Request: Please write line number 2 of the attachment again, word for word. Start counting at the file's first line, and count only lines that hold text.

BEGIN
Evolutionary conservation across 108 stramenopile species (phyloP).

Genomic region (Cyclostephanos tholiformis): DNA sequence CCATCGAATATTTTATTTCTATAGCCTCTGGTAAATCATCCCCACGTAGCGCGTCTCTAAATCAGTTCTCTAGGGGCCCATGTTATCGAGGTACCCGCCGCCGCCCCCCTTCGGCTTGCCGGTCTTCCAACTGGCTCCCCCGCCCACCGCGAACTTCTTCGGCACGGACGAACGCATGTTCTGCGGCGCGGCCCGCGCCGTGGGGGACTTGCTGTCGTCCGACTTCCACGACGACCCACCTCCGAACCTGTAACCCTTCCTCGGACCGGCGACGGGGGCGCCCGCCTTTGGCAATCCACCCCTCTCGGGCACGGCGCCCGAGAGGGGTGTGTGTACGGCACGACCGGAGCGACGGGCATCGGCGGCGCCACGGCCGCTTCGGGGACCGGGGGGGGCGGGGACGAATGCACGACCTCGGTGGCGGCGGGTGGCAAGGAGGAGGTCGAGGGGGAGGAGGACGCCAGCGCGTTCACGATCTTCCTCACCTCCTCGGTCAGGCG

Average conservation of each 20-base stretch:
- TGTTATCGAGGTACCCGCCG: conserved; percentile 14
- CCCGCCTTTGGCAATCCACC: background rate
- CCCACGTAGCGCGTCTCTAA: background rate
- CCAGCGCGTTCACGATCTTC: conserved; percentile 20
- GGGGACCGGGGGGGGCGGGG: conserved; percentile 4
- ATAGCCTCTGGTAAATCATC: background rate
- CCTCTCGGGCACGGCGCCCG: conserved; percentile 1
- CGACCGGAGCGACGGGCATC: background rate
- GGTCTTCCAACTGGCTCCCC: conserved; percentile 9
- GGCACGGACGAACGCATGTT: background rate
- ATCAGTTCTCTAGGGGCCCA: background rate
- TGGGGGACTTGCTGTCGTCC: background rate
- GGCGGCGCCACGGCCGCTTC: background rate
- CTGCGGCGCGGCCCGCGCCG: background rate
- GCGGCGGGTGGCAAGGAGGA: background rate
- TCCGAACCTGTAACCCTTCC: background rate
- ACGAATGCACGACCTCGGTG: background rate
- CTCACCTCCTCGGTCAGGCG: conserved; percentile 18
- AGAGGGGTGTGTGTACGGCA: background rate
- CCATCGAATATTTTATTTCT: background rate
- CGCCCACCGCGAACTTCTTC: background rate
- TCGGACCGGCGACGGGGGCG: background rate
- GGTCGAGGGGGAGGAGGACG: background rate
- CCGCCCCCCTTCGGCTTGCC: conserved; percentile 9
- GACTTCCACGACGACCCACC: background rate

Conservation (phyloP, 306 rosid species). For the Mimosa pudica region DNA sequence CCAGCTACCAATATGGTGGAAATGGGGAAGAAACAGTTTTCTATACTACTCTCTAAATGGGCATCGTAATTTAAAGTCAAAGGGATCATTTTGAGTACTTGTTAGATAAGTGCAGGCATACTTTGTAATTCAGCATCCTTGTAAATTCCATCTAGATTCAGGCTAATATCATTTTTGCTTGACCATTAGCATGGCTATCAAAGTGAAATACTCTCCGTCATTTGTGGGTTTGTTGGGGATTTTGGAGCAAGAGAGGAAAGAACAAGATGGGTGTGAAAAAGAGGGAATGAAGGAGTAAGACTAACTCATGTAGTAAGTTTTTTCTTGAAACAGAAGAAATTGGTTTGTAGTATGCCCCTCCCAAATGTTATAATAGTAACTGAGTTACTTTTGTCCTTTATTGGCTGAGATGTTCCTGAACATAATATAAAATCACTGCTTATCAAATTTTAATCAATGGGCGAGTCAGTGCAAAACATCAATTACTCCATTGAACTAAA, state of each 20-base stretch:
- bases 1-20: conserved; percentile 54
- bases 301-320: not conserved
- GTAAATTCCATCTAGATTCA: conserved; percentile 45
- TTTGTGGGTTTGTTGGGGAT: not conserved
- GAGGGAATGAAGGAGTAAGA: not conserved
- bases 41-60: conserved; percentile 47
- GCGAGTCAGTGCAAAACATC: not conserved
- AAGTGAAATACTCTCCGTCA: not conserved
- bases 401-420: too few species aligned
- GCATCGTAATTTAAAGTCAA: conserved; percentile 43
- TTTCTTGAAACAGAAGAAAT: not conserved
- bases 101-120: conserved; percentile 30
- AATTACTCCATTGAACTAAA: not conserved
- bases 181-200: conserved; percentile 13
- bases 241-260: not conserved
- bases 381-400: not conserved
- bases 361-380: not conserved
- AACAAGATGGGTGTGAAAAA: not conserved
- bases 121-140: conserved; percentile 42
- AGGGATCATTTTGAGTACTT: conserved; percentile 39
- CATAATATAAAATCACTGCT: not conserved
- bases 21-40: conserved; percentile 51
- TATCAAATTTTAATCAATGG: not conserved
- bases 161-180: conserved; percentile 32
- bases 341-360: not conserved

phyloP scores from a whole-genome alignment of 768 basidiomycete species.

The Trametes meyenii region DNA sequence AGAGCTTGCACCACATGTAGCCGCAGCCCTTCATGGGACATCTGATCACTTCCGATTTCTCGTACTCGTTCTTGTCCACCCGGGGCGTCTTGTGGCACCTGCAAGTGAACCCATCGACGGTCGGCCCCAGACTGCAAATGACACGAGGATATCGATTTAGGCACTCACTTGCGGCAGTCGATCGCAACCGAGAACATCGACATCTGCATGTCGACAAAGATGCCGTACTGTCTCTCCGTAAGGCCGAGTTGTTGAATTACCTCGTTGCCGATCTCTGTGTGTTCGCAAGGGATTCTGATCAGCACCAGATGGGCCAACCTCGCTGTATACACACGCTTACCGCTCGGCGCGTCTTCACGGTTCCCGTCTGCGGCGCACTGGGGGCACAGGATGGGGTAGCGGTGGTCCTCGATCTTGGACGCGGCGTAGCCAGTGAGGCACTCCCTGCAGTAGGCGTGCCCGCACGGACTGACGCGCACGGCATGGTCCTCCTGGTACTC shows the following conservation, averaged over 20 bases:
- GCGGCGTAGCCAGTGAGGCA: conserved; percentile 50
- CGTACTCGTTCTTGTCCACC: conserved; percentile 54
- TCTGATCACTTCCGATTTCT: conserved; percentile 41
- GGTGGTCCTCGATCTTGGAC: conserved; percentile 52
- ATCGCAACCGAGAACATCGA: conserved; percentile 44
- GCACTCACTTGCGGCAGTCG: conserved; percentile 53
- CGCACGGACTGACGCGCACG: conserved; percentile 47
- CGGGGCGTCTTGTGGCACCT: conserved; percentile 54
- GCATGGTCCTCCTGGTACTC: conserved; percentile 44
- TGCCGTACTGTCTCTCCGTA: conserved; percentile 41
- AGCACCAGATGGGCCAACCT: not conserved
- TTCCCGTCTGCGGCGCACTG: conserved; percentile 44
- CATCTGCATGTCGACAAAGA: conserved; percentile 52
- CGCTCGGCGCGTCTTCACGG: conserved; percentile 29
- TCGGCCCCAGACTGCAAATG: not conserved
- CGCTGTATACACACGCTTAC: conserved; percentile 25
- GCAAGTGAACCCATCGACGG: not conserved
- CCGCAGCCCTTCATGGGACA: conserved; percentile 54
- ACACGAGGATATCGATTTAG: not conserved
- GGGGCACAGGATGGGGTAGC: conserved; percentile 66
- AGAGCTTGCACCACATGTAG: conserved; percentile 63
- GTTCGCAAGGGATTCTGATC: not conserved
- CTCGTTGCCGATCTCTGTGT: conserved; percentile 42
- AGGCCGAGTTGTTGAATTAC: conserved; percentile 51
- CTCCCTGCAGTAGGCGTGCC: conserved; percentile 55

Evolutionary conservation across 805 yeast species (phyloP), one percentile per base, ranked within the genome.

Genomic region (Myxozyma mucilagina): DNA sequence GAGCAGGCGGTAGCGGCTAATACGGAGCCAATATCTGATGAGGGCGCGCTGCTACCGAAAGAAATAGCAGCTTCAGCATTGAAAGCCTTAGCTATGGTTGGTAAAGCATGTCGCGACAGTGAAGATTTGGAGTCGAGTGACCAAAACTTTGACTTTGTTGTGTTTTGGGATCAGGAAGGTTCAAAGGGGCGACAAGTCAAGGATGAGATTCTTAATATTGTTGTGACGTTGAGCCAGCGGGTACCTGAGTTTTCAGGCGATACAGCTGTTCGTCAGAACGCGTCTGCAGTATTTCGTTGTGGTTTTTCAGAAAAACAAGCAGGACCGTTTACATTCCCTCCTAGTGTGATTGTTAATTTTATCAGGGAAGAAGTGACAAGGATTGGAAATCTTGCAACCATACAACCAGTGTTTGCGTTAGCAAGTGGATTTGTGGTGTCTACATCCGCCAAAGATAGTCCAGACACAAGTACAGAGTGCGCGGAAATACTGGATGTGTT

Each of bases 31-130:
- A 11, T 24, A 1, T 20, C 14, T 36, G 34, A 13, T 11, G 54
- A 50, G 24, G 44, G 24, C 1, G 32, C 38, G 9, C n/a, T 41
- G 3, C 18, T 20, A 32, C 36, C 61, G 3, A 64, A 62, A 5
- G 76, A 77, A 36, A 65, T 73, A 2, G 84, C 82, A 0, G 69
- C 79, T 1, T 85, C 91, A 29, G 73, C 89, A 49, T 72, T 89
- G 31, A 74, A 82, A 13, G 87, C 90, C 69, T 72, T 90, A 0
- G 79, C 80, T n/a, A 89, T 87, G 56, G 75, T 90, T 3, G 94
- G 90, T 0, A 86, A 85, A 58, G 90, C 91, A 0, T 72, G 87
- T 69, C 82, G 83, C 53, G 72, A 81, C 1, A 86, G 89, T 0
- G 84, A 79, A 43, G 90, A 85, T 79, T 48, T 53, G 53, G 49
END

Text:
Genomic region (Cyclostephanos tholiformis): DNA sequence CCATCGAATATTTTATTTCTATAGCCTCTGGTAAATCATCCCCACGTAGCGCGTCTCTAAATCAGTTCTCTAGGGGCCCATGTTATCGAGGTACCCGCCGCCGCCCCCCTTCGGCTTGCCGGTCTTCCAACTGGCTCCCCCGCCCACCGCGAACTTCTTCGGCACGGACGAACGCATGTTCTGCGGCGCGGCCCGCGCCGTGGGGGACTTGCTGTCGTCCGACTTCCACGACGACCCACCTCCGAACCTGTAACCCTTCCTCGGACCGGCGACGGGGGCGCCCGCCTTTGGCAATCCACCCCTCTCGGGCACGGCGCCCGAGAGGGGTGTGTGTACGGCACGACCGGAGCGACGGGCATCGGCGGCGCCACGGCCGCTTCGGGGACCGGGGGGGGCGGGGACGAATGCACGACCTCGGTGGCGGCGGGTGGCAAGGAGGAGGTCGAGGGGGAGGAGGACGCCAGCGCGTTCACGATCTTCCTCACCTCCTCGGTCAGGCG